Sep
17
2018

CHILD SUPPORT FOR PARENTS WITH HIGH INCOME

Child support in Pennsylvania is calculated based primarily on the number of children and the net incomes of the parents.  The general child support rule, located at Pennsylvania Rule of Civil Procedure (R.C.P.) 1910 provides that the parents’ combined monthly net income shall be used to determine the basic child support amount, calculated accordance with the support “guidelines.”  The support guidelines, are actually designed to represent the amounts spent on children of intact families by a combined monthly net income and the number of children.  The guidelines support figure is presumed to be an appropriate amount of support, but factors such as high income may justify further analysis of whether the amount is reasonable based on the particular facts.

The Pennsylvania child support statute 23 Pa.C.S 4322(a), provides that support “shall be based upon the reasonable needs of the child.”  The guidelines for support are presumed to be appropriate, unless it can be demonstrated that the amount is “unjust or inappropriate in a particular case.”, Deviations or adjustments can be made based on special circumstances, like when the parents share physical custody, or when the parents have unusually high incomes.

There is a specific rule allowing for a deviation from the general guidelines when the parents have a high combined net income of more than $30,000 per month. Pa.R.C.P. 1910.16-3, provides a three-step process for calculation, ending with a review of all potential reasons for deviation.  The rule itself does not automatically provide for a separate analysis of whether the calculated amount of support would exceed the children’s reasonable needs due to high income of the parents.  Parents with high income who are required to pay support assert that the amount of support resulting from application of the guidelines is more than a custodial parent could spend on behalf of the children being supported.

The Pennsylvania Supreme Court has issued a recent decision about whether a support amount calculated for high income cases should also require an analysis of the specific needs of the children.  On June 19, 2018, the Court issued a decision in the case of Hanrahan v. Bakker, ruling that judges in high income cases “should consider the particular children’s reasonable needs in applying that rule (1910.16-3) to fashion support awards in high income cases.” In the Hanrahan case, the father paying support had an unusually high income of $15.5 million in one year.  A calculation under the guidelines based on this salary would require support of almost $60,000 per month. The father argued in his first appeal, to the Superior Court, that the amount of support, without any deviation, “would yield a result that is way beyond any realistic estimate of the reasonable needs of the children.”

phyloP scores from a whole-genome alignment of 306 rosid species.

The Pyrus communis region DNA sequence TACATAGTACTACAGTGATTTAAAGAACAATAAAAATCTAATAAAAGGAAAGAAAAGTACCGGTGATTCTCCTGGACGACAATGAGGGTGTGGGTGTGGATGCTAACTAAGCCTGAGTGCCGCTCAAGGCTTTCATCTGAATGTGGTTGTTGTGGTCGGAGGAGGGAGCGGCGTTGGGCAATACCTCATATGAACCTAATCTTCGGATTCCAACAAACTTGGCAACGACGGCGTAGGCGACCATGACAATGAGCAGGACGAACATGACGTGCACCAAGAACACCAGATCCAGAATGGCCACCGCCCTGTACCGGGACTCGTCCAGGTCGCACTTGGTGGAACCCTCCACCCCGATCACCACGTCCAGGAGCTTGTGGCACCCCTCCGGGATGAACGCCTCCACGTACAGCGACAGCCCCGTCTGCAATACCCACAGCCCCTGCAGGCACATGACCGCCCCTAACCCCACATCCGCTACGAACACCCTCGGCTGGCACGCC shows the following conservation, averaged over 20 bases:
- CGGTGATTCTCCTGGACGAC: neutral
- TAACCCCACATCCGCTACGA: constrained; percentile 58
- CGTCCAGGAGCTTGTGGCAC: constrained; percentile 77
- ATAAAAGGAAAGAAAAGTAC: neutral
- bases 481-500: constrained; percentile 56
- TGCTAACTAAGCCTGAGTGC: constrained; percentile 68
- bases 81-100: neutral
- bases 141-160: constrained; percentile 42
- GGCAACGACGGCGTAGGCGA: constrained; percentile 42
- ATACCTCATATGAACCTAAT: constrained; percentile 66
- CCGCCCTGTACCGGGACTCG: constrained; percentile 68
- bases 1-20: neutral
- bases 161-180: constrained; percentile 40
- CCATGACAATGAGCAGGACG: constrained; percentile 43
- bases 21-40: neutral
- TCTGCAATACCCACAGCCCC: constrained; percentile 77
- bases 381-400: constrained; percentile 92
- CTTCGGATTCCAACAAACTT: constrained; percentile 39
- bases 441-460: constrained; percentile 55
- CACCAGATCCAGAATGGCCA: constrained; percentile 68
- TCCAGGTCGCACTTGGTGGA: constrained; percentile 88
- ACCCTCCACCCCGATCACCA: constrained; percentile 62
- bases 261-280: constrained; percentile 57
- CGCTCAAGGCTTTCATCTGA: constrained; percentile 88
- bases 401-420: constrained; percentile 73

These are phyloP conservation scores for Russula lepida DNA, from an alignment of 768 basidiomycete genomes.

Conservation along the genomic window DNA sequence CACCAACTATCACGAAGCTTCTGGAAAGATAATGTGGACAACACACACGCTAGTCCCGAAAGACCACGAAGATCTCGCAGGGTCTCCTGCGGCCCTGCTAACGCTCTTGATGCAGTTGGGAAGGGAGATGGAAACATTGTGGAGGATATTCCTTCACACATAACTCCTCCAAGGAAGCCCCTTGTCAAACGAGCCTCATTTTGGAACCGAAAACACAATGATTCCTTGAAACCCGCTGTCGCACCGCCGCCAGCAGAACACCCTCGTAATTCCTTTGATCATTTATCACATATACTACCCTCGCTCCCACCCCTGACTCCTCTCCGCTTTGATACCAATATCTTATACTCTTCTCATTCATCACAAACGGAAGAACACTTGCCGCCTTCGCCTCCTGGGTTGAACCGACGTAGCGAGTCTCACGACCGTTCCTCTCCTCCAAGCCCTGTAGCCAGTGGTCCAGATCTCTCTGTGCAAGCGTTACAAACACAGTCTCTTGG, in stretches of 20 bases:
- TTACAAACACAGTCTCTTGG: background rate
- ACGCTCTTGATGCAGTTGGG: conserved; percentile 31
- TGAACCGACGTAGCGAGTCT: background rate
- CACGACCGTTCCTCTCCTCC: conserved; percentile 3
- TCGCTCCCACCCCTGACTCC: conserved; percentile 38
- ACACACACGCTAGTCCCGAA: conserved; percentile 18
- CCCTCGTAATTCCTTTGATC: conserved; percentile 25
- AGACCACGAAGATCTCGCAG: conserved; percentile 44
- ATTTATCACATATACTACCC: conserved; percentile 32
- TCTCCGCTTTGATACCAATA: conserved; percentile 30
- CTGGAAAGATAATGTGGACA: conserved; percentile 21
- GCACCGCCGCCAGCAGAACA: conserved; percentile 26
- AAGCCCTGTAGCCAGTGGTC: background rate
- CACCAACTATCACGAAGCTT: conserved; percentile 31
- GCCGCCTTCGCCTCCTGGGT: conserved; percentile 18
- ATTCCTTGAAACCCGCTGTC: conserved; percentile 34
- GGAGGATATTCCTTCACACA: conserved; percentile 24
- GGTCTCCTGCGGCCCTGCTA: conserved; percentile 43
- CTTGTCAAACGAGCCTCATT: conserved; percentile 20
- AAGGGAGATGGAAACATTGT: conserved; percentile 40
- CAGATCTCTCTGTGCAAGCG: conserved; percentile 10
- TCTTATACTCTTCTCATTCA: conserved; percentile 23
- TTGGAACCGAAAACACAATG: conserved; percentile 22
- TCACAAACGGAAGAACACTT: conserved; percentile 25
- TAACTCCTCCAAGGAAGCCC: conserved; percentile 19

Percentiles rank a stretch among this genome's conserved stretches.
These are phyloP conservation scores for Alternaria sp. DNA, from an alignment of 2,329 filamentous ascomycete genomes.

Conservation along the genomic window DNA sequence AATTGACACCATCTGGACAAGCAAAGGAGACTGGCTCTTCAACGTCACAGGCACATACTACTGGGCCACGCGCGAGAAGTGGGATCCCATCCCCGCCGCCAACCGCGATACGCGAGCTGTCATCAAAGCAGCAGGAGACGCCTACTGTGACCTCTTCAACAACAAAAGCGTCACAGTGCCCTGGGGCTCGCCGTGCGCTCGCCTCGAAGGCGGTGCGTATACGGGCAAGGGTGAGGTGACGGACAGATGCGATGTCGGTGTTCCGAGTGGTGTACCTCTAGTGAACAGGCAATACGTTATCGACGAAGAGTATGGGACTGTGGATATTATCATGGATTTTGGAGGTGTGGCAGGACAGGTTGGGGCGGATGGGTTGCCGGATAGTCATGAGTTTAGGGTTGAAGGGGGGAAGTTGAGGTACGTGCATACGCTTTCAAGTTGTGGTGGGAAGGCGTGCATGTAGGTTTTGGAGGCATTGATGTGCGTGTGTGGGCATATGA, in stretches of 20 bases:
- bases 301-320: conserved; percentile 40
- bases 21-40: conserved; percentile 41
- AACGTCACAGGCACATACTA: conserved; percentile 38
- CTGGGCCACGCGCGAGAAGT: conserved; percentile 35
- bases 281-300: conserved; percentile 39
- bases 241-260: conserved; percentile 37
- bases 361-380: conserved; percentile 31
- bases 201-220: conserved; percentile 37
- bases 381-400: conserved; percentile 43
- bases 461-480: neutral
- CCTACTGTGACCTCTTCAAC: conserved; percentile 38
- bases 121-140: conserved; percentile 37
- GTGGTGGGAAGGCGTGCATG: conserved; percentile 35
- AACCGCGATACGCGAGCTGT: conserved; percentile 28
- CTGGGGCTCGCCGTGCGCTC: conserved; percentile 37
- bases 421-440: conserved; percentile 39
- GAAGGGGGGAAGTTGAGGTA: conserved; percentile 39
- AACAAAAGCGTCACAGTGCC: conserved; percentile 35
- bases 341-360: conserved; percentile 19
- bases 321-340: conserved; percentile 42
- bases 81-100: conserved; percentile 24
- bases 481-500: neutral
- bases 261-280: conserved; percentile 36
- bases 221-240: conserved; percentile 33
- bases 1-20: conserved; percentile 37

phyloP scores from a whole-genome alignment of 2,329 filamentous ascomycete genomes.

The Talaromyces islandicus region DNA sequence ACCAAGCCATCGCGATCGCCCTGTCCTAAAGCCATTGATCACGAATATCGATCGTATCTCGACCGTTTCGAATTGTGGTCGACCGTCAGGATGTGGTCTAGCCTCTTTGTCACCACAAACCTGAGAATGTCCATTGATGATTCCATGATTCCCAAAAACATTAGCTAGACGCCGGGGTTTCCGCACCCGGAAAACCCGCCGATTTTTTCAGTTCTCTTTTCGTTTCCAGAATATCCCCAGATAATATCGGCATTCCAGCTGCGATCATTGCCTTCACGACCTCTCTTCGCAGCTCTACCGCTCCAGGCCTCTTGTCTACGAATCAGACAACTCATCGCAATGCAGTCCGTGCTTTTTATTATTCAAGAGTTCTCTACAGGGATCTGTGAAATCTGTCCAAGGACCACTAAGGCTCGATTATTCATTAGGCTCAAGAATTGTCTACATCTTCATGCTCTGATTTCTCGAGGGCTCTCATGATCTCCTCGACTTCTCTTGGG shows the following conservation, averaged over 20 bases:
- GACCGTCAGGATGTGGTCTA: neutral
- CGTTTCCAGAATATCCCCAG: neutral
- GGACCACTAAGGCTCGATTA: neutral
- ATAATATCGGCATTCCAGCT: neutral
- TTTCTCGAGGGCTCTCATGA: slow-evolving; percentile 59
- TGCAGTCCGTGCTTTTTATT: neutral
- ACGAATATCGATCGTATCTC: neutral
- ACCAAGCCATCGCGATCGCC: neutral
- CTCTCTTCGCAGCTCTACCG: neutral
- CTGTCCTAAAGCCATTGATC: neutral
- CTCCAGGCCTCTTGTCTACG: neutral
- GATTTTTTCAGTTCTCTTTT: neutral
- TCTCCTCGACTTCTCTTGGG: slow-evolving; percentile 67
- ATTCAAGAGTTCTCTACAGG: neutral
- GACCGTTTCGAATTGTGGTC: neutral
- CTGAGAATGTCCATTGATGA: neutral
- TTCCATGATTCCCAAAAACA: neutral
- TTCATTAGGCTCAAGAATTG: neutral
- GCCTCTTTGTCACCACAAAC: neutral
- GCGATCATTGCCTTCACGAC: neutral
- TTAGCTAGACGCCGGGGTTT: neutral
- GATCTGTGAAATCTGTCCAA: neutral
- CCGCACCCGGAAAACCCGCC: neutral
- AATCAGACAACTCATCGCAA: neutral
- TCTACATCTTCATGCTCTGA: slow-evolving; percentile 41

The trial court had allowed the support to be reduced because father voluntarily contributed to a trust on behalf of the children but did not deviate any further with a consideration of the children’s basic needs.  The father appealed the Court’s refusal to analyze the reasonable financial needs of the children, and the mother appealed the Court’s decision to lower the support somewhat because of the father’s payment to a trust established for the benefit of the children.

The Supreme Court decided in Hanrahan that, in high income cases, courts must consider the actual expenses of the parties and the standard of living to which the family and the children are accustomed.  Specifically, Judge Baer, who wrote the opinion, cited economic studies finding that “the proportion of household spending on children is directly related to the level of household income, in addition to the number of children.”   In the unanimous ruling, Judge Baer ultimately determined that, “the court should engage in additional scrutiny of the reasonable needs of the particular children involved in the high income cases before it.”  The expenses of the parents, the ability of the obligor to pay, and the standard of living to which the children are accustomed are all factors to be taken into consideration when providing an appropriate amount of child support.

Whether the parents have a typical income of less than $30,000 per month or a high income as defined by R.C.P. 1910.16-3, the reasonable needs and other factors may be used to deviate from the amount calculated under the support guidelines.  Following the Hanrahan precedent, a parent with high income may still be able to demonstrate that the guidelines support figure is more than it takes to meet the children’s reasonable needs, even when they are accustomed to a relatively high standard of living.

If you have questions about the application of the child support guidelines, contact the Mazza Law Group to consult with an experienced family law attorney.